Fun in the old swashbuckling tradition
29 January 2002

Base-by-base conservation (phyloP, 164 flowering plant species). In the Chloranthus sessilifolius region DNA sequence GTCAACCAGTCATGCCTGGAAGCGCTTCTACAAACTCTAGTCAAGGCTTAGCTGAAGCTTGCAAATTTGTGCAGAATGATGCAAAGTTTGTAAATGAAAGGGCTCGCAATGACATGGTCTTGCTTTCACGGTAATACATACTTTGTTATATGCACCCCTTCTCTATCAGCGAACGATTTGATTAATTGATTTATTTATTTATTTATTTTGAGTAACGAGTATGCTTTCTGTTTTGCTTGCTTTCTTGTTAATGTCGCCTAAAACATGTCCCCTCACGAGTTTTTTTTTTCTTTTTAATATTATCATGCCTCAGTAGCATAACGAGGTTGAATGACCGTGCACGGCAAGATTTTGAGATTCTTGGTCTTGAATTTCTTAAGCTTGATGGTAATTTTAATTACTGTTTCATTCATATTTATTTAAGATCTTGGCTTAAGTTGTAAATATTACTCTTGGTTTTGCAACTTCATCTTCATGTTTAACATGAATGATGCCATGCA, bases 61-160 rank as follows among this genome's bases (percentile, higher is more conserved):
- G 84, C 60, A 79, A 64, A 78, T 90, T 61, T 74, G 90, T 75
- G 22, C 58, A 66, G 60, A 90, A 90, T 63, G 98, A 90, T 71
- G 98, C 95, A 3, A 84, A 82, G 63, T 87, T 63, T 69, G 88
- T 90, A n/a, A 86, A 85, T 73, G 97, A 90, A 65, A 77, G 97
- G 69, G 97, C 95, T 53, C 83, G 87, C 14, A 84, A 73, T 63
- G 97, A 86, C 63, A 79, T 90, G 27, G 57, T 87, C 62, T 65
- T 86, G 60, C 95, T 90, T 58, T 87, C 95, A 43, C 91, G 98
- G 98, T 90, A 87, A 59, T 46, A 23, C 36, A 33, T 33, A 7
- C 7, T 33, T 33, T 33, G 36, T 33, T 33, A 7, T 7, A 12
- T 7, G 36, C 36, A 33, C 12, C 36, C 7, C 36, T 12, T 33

This is no ground-breaking film and there is no need for it to be. This is escapist entertainment, pure and simple, but it (thankfully) lacks the common escapist elements of recent years of mind-numbing explosions, gunfire, and yelling. Monte Cristo harkens back to the Golden Age of Hollywood where Errol Flynn crossed swords with Basil Rathbone and won Olivia de Havilland in the end. The plot is as old as time and was once the most popular play on the American stage. I was completely unfamiliar with the plot, but as I watched the movie, I knew exactly what was going to happen next. Far from being annoyed by this, I thoroughly enjoyed myself. The old Errol Flynn movies had paper-thin plots as well, but it was the personalities that made it worth watching and in this version of Monte Cristo, the actors are eminently watchable. Jim Caviezel is the sympathetic hero, manipulated at first by his enemies, but ultimately becoming the architect of his destiny. Guy Pearce evokes memories of past villians who were badder than bad, their sarcasm as deadly as their motives or their sword. Richard Harris was a delight and, along with Luiz Gusman, contributed the right amount of levity to the dark drama. The only performer who could have improved their performance was Dagmara Dominczyk. She had very limited mobility of expression and was quite pale and forgettable. Her habit of barely moving her lips, resulting in a monotone voice quickly grew tiresome. But since the female characters in these dramas are in general uninteresting, I expected little more than what she gave. I thought the sets and costumes were extremely well-chosen and photographed and the action moved at a good pace. I sat in the theater with a big smile on my face and didn't feel cheated of my money. I hope this movie will jumpstart more entries in the swashbuckler genre. This and the Bandares Zorro are completely worthy of Errol Flynn's crown.

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